4x Dark Confidant
4x Rebuild
2x Wipe Away
2x Island
2x Swamp

This is a much more consistent build that also has some game against control. It’s slower, but it has more D4’s in the form of Meditate. It’s skill intensive to play in a completely different way, the original lists are based entirely on your own interactions with your deck, while this version also considers how to play against a real opponent too.

I’ve played SI in many tournaments, and I’ve encountered mixed success. My stubbornness got the better of me sometimes, because I was playing combo in a metagame where everyone was playing either Merfolk or CounterTop, but then I started running QSI and it did better. Let me warn you one final time, make sure you know what you’re getting into when playing this kind of deck. I was also going to post another deck list, but I didn’t have permission to post that one and it includes some sick new tech so I won’t post the exact list. But I can give you a hint: Take my Belcher list, get rid of the Manamorphose and 2 Tendrils. Move the Belchers to the board and make them 4. Make some more room in the main deck for 4x Pain’s Reward and 4x Death’s Shadow. This is still untested, but it is the bleeding edge of technology and it seems promising.

Overall, SI is difficult to play, difficult to explain, and sometimes unstable. You need to accept that if you’re going to play with it. It may push away some Spike players due to the unstability, but I’ve never had more fun in Legacy tournaments since I started playing with SI. What’s also great is that there is always room for improvement, unlike other top standard Legacy decks this deck is very much a work in progress, and every month someone comes up with some new tech which makes the deck even more fun to play. So you should at least give it a try, let the deck sink in for a few days and try it again. I hope you’ll have fun.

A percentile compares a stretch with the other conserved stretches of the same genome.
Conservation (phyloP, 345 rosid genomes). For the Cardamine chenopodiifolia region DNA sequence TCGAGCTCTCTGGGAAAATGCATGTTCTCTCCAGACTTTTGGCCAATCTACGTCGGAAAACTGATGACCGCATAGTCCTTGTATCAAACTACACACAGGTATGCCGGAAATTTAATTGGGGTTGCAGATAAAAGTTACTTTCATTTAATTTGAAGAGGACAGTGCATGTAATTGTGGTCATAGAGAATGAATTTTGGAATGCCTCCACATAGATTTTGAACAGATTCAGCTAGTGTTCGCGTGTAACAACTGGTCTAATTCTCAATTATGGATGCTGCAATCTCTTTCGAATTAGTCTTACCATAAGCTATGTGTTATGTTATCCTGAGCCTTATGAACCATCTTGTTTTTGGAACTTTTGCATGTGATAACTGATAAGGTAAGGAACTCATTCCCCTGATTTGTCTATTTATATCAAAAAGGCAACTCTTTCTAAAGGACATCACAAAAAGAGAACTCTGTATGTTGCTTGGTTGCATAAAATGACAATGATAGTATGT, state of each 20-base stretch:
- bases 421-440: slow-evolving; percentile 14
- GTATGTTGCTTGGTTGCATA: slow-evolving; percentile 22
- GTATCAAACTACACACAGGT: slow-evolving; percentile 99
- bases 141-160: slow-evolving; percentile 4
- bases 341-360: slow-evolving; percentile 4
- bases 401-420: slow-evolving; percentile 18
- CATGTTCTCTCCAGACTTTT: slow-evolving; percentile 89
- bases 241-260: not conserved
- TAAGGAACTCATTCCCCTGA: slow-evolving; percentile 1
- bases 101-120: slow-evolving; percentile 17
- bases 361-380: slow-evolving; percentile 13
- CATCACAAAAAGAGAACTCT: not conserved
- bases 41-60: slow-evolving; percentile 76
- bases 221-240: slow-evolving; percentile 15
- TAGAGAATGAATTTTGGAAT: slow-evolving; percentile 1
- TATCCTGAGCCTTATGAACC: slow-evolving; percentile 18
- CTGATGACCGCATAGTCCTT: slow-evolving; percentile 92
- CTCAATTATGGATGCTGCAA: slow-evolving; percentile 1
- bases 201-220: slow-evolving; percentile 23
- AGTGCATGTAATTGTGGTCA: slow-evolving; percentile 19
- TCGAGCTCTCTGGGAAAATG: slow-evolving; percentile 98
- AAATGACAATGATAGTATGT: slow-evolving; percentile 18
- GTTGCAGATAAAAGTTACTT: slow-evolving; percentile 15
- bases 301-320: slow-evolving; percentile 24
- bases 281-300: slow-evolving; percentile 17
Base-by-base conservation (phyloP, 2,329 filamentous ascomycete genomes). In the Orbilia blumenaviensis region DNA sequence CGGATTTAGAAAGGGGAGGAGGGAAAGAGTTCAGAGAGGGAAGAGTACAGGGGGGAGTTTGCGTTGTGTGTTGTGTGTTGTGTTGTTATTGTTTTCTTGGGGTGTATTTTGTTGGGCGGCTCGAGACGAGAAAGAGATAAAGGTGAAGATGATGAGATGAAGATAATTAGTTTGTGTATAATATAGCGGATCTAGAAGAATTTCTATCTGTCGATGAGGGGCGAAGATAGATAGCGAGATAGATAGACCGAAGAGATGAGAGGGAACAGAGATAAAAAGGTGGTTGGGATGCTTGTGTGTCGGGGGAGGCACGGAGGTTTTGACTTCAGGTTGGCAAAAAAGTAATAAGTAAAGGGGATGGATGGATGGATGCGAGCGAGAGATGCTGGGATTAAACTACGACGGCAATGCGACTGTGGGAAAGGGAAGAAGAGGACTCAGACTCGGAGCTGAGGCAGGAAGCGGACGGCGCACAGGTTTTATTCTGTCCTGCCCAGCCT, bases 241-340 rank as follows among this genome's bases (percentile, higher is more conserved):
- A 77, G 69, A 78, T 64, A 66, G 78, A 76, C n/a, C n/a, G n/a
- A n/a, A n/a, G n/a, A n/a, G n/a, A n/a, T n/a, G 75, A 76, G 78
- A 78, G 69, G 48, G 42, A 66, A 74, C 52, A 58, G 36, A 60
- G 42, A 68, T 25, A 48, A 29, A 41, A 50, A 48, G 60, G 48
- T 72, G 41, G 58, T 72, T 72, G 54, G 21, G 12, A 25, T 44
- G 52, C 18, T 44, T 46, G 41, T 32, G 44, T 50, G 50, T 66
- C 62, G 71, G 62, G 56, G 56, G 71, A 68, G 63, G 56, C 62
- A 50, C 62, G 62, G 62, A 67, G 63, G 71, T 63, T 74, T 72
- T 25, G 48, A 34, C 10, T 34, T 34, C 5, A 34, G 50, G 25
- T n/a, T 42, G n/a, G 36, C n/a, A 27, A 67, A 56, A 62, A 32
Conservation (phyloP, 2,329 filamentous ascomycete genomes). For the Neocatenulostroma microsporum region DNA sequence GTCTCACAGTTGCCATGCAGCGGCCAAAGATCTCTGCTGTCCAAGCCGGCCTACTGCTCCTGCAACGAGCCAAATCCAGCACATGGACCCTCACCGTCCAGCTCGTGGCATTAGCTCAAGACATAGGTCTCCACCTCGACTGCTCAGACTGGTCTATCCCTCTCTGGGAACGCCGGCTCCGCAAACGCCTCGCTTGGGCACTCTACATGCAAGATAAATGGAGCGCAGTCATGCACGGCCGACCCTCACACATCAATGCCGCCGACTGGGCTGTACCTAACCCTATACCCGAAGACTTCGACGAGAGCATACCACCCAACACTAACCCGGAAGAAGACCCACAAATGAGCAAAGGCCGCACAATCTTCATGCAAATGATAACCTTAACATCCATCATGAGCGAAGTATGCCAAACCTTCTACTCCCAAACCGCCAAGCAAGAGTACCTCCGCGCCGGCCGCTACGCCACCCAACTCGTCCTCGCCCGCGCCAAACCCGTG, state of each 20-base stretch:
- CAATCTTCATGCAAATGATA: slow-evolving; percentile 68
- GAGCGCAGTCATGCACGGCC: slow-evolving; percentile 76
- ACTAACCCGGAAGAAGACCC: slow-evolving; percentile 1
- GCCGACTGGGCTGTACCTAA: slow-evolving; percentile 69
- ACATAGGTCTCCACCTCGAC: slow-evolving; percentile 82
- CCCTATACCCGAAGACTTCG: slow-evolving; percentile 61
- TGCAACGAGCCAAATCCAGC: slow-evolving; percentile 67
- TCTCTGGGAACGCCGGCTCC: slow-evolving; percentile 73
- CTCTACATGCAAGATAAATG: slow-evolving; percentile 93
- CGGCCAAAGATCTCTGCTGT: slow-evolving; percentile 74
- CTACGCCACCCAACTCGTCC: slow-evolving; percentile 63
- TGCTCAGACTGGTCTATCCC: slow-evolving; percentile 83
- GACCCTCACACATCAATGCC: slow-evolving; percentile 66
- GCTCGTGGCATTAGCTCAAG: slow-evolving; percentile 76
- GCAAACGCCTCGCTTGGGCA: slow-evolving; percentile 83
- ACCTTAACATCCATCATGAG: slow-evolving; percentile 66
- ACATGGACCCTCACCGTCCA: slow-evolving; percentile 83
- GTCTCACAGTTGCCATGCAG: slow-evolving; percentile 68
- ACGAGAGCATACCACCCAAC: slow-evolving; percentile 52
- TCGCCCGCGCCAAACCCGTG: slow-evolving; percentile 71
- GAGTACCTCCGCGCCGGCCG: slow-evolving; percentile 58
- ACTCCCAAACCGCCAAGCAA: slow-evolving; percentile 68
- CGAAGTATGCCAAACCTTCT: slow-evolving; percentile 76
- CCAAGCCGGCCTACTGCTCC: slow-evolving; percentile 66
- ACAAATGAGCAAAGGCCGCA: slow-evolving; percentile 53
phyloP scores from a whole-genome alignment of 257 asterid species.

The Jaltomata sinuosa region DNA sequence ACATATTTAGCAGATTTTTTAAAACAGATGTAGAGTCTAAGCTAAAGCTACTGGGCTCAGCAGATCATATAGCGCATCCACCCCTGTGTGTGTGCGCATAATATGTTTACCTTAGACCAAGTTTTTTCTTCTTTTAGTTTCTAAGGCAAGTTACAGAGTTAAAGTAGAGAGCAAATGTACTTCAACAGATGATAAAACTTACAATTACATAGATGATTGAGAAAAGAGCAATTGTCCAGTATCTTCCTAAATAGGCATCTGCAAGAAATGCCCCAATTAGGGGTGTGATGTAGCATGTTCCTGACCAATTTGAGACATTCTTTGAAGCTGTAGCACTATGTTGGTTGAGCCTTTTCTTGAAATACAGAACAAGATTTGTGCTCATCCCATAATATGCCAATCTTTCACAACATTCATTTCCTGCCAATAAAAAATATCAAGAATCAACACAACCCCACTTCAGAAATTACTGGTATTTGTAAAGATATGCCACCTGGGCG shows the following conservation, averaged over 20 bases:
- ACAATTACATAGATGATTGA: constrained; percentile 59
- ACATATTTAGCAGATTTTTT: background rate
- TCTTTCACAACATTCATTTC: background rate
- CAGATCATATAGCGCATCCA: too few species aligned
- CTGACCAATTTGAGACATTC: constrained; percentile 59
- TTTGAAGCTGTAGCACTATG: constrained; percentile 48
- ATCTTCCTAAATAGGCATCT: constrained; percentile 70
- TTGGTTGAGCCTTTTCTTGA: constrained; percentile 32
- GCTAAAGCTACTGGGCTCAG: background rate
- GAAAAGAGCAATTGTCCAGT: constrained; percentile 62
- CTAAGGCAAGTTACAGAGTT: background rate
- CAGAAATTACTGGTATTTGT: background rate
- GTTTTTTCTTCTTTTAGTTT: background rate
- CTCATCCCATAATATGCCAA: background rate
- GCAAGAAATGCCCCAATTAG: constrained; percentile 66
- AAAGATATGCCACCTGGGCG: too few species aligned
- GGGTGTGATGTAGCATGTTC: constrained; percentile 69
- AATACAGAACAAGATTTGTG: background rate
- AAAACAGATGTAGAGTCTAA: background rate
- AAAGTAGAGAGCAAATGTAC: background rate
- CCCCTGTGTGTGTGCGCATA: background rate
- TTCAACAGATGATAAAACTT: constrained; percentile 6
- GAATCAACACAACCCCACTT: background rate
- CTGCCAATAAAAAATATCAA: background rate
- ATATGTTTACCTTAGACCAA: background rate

Whew! Now that I’ve tackled Legacy, let me return to Standard, which I am infinitely more comfortable in. Now I shall surprise you. Of course you have realized that Patrick Chapin has posted a new RUG variant. I have to admit, I want to play this deck. It’s infinitely better than the Frost Titan list in my opinion. I love it, especially for the inclusion of Tumble Magnet. I’ve played around with that card and being a fan of its predecessor, I really like it. I hadn’t found a home for it in Standard, but this deck seems about right. So, I haven’t written Standard articles for two weeks now, but I’ll at least give you some advice. Go play that deck. Here’s the list for those without premium. Yes, this time Patrick Chapin wins.

By the way, before I went into Legacy mode, I had promised a poison deck. I’ve been thinking about taking the Infect archetype to different places lately, but I haven’t been able to come up with something interesting. Don’t worry, I will be back on track next week! Until then, may you have fun, no matter what format you play.

P.S: Follow me on twitter @nayon7.
P.P.S: You didn’t think I’d forget to plug some metal, did you? Let’s have a new song: The Human Abstract – Faust

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  1. December 6, 2010 at 12:00 pm

    You’re interested in taking infect to different places? How ’bout this for different?
    http://magic.tcgplayer.com/db/deck.asp?deck_id=736470